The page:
• Self-tests (tests you can take at home or some other private place) can give results in 20 minutes

If your test shows that you have HIV, you'll need a second HIV test to be sure. Find out more about the different types of HIV tests.

What’s the difference between confidential and anonymous testing?

When you get tested at a doctor’s office or clinic, your test results are confidential. This means they can only be shared with people allowed to see your medical records.

If you're worried about giving your name, you can get an anonymous HIV test at some clinics. This means that you don’t have to give your name. Learn more about confidential and anonymous HIV testing.

Take Action

Get Tested

Take these steps to protect yourself and others from HIV.

Where can I get an HIV test?

You can get an HIV test at your local health clinic, community HIV testing center, hospital, or health department. Your regular doctor can also test you for HIV. Or you can buy an HIV self-test online or at a pharmacy.

To find an HIV testing center near you:

If you want to know more about HIV testing and prevention, take this list of questions to your appointment.

What about cost?

Free HIV testing is available at some testing centers and health clinics.

Under the Affordable Care Act, insurance plans must cover HIV testing for everyone ages 15 to 65 — and for others who are at higher risk for HIV. The Affordable Care Act also requires insurance plans to cover HIV counseling for women. Depending on your insurance plan, you may be able to get HIV testing and counseling at no cost to you. Check with your insurance company to find out more.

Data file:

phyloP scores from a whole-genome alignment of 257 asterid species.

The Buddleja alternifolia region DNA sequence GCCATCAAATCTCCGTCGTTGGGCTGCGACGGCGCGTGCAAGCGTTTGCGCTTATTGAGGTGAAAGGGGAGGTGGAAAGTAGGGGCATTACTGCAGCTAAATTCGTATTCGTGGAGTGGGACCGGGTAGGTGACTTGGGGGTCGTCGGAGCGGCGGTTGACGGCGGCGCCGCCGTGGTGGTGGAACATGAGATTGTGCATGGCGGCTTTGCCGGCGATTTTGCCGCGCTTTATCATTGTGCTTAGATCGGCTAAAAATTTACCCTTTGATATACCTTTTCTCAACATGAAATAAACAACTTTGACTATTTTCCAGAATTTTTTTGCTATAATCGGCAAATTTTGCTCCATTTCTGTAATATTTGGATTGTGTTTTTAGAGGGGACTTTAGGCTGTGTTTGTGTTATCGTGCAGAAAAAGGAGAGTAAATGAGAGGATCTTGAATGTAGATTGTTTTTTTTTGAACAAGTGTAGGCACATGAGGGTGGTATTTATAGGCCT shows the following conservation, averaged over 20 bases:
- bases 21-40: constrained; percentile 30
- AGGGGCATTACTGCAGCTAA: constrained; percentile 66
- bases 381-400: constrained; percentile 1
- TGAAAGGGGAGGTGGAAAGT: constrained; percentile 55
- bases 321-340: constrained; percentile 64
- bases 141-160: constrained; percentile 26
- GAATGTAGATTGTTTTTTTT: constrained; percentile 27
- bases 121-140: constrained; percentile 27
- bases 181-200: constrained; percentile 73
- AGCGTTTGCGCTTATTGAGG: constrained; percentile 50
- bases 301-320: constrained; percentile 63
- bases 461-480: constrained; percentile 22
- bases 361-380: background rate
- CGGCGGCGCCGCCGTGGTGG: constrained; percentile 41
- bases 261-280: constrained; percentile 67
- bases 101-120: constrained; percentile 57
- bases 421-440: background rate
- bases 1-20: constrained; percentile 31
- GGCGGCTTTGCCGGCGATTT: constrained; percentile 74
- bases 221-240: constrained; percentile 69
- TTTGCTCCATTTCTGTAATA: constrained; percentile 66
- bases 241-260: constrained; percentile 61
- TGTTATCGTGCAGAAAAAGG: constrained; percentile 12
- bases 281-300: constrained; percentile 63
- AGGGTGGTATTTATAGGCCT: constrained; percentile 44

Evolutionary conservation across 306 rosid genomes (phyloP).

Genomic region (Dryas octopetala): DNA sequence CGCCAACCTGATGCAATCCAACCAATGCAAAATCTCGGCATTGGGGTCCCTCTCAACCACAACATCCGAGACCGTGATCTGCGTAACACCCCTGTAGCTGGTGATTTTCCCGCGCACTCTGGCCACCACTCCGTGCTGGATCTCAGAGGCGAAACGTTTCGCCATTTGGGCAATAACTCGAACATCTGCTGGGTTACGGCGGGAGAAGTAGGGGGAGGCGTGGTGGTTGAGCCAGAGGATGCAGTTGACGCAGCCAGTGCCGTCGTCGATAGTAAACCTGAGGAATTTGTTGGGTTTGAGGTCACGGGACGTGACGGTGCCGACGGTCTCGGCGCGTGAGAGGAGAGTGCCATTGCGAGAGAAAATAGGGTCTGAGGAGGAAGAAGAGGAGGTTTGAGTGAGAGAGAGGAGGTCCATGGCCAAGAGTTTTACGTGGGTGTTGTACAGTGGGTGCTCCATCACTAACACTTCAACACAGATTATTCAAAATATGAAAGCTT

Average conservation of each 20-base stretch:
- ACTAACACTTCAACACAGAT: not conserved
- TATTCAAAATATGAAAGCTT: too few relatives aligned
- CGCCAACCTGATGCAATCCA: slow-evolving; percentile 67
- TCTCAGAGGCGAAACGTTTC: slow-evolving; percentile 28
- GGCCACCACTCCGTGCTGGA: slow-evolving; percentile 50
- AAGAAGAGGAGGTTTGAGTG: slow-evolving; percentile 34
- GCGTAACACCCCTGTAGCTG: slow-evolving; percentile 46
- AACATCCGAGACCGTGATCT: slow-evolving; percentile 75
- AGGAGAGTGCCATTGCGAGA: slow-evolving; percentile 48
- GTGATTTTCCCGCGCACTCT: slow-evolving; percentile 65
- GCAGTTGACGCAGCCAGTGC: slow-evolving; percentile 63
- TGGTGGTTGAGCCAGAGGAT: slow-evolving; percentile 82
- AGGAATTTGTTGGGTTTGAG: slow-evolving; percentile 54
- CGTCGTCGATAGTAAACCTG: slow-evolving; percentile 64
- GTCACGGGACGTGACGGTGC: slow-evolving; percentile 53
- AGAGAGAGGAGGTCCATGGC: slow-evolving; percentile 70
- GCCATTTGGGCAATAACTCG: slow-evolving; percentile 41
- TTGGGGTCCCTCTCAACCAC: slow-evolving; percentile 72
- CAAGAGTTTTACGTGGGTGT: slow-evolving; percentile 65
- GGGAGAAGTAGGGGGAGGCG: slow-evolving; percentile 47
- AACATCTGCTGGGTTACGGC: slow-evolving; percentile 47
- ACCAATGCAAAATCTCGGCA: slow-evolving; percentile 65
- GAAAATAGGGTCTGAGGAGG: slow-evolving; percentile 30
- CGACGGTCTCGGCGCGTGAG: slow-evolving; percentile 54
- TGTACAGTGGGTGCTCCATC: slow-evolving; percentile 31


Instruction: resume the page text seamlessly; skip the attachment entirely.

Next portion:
Medicare may also cover HIV screening for certain groups at no cost. If you have Medicare, learn about Medicare coverage for HIV screening.

If you don’t have insurance, you may still be able to get free or low-cost HIV testing. Find a health center near you and ask about HIV testing.

To learn more, check out these resources:

Protect Yourself

Take steps to protect yourself from HIV.

Today, there are more options than ever for protecting yourself from HIV — like taking medicine to lower your risk. And the only way to know for sure that you won’t get HIV through sex is to not have sex. Here are some other steps you can take to help protect yourself from getting HIV:

Take medicine to lower your risk of HIV.

If you’re at higher risk for HIV — like if you’re in a relationship with someone who has HIV — you can take a medicine called PrEP (pre-exposure prophylaxis) every day to lower your risk of getting HIV. Talk with your doctor about your risk and ask if PrEP is right for you. 

Learn more about PrEP

Talk About It

Talk with your partner about getting tested.

It’s important to make time to talk before having sex. Ask your partner to get tested for HIV and other STDs — or offer to get tested together.

Use these tips to start the conversation:

Get counseling about HIV prevention.

If you want more information about preventing HIV, ask your local testing center if they offer prevention counseling. You may want counseling if:

  • You're worried about getting HIV
  • You're interested in taking PrEP to reduce your risk of HIV
  • You have HIV and are worried about giving it to someone else

Content last updated July 15, 2022

Reviewer Information

This information on HIV was adapted from materials from the Centers for Disease Control and Prevention and the National Institute of Allergy and Infectious Disease.

Reviewed by:
Elizabeth A. DiNenno, PhD
Senior Advisor    
Division of HIV Prevention
National Center for HIV, Viral Hepatitis, STD, and TB Prevention
Centers for Disease Control and Prevention